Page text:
What A Pickle: These Homegrown Brands Will Have You Licking Your Fingers

Finger-licking and lip curling, these achar brands are reviving the lost recipes of Indian pickles and selling nostalgia in jars.

Published On Oct 21, 2022 | Updated On Feb 29, 2024

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Pickle stories are the best stories. We all have endless stories, usually with the matriarch as their protagonist. Growing up, they have been a part of our upbringing and culture with memories packed in mason jars. Remember the tapestry of white muslin used for drying of ingredients in the verandah or terrace and the covered martabans across the kitchen counter? However, all of this was mostly a small-town tradition, and moreover in time when fewer families were nuclear and had the time for nourishment of the soul. A time when each family's recipes were stories being handed down from one generation to the next. But as we grew up and moved to bigger cities, with apartment living and a fast-paced lifestyle, it's hard to keep those recipes whose secret ingredient is time and effort, alive.

Our current way of life demands everything quick and ready-made. So, off-the-shelf pickles have somehow replaced the long-forgotten and lost recipes of desi Indian pickles. Preetika Chawla, founder of Pickle Shickle, a brand that sells the taste of homemade pickles in a jar, says, “Our recipe is something that's been handed down to us by our grandmother. We grew up in an environment where in both our grandparents' homes, the focus was on eating together and eating grand. An entire section of the table was homemade pickles. Multan inspired from dadi, and Burma + Coorg inspired from nani; these are stories for another day, but that's what all meals with them were, experiences. We now have regular customers who share detailed recipes that their grandparents handed down to them, but they have no time to make, yet would love to share. One of our customers shared her grandma's Bihari tomato chutney recipe with us. It is divine! Apparently, no one's made it in her family for over a decade. It is such a feeling of community, that particular taste or flavour.”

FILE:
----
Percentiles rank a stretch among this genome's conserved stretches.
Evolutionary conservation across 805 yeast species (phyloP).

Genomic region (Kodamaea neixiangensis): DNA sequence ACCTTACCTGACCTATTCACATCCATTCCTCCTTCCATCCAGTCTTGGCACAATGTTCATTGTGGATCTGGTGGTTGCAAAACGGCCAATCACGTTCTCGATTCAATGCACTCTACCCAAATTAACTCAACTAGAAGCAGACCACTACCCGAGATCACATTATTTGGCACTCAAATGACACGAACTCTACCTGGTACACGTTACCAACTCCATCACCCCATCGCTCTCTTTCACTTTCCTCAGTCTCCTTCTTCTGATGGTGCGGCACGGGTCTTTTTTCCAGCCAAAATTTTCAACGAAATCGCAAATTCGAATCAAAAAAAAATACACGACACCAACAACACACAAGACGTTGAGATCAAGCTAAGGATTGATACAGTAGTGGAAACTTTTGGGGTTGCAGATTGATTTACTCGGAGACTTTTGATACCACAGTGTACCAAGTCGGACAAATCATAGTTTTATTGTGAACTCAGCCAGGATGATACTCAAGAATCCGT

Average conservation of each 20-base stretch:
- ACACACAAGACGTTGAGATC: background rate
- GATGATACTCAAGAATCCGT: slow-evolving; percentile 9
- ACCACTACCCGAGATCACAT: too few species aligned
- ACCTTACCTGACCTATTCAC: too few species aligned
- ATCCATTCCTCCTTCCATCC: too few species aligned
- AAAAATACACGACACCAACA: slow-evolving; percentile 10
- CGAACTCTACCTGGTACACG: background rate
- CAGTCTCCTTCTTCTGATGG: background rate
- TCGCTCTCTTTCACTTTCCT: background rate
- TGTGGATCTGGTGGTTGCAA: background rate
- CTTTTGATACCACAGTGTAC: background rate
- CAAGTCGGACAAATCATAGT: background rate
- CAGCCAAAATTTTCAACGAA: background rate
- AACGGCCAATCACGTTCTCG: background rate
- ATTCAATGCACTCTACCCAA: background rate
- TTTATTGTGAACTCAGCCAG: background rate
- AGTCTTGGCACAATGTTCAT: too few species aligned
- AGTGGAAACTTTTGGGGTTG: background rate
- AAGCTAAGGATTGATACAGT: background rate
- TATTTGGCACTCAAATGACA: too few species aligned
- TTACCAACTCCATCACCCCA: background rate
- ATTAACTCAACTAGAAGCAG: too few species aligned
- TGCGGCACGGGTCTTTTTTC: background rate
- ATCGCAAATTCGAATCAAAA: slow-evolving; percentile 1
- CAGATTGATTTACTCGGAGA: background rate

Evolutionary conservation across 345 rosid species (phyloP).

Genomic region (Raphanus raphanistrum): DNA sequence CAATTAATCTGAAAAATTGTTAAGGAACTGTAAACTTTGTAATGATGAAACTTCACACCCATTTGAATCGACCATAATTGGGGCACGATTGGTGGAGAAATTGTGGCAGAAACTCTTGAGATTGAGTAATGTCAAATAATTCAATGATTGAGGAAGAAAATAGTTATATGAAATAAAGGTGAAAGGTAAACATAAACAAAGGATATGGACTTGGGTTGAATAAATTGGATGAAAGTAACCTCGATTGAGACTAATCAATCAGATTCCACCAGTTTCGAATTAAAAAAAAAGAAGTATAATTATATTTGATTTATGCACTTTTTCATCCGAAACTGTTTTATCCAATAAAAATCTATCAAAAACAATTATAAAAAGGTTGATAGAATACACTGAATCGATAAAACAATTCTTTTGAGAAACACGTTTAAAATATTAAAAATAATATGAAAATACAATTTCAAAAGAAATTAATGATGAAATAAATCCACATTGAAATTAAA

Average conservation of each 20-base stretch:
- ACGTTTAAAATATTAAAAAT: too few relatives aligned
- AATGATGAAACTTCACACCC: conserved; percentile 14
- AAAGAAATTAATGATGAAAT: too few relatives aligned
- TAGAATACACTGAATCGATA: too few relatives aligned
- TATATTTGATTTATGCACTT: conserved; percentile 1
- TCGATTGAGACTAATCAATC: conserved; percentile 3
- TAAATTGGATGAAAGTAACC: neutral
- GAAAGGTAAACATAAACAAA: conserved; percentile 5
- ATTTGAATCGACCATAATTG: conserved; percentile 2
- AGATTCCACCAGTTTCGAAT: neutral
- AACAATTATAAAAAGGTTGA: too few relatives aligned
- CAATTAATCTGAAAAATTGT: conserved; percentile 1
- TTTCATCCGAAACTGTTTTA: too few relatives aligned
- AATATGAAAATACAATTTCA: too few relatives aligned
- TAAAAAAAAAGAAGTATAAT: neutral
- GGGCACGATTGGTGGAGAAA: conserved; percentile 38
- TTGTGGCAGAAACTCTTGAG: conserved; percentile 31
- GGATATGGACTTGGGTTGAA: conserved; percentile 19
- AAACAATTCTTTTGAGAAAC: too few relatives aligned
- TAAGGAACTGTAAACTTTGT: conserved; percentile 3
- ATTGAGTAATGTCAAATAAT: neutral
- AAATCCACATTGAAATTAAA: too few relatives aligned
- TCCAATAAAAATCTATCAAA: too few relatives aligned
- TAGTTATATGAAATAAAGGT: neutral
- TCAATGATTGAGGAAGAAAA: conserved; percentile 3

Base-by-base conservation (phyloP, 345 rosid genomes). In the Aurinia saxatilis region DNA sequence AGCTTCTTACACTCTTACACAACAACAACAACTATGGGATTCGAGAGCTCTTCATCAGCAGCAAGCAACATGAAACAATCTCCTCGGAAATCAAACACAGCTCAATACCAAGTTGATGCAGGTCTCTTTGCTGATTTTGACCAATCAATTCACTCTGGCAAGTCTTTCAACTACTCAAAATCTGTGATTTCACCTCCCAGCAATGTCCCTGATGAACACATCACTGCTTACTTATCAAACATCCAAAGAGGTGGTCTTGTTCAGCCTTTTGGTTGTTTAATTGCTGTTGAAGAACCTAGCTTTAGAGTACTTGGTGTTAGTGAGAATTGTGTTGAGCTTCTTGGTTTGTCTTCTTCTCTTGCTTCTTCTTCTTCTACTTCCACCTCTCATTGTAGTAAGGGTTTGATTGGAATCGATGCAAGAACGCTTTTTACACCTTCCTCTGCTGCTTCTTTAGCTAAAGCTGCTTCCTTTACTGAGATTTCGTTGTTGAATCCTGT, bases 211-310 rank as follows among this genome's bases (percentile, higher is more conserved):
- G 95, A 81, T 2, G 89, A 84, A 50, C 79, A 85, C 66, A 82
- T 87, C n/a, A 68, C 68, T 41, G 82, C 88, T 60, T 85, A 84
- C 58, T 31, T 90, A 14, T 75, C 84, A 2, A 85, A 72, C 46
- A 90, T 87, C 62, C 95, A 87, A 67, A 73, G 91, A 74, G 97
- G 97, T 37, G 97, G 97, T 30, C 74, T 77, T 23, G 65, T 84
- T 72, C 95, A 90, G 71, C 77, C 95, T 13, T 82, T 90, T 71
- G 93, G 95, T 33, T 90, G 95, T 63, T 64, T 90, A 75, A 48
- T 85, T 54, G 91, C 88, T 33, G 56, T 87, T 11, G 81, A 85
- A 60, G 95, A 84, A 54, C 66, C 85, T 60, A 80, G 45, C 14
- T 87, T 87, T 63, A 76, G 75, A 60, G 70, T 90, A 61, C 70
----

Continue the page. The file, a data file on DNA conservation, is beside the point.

Living in this 'instant' culture today, Chawla decided to package and share memories. “My mother cooks every single batch of pickle that leaves our kitchen. It's our way of sending out a little love, hoping people will pause while they're eating, and think about the pace and taste they grew up with.”

Stressing on some of the lesser-known Indian pickles that need to make a comeback, Chawla recalls, “I remember growing up on an Arbi pickle. Its base is water and a very special brine. Another staple at our table was 'Sohanjna' (Indian drumstick) achaar (Multanis, you should know this one). I'm personally very keen to share these with the world. On a commercial scale however, these recipes don't really exist. I do wish that black lime pickle (preserved for decades) would be more available. And that chopped red chilli pickle too.”

As a brand, Pickle Shickle does endeavour to bring the lesser-known but broadly relatable recipes to homes around the world, “None of our pickles include the regulars. Mainly because we won't dare to compete with the OG! It's the ones that were too complicated to pass down the generations outside of a piece of paper. The authentic kasundi that another Bengali customer sent us. Or the ‘Nyautijau’ - crispy onion and garlic Burmese chilli oil that our grandma passed down to us. These are the ones we are working on re-telling and sharing.”

Now let’s talk about the role of Indian pickles on Indian plates, shall we? Pickle is the only thing that gets you out of a pickle during a bad lunch. It is the most important side-hero of an Indian meal, no matter how bad the food is, a dash of pickle just elevates everything. Our country's diversity also shows in our food, including our pickles. Not only do you find different types of pickles across different regions of our country, but Indian pickles are also distinctly different from pickles found around the world. It is one of the few common foods that one can find on the plates of everyone irrespective of their ethnicity, their background or socio-economic status.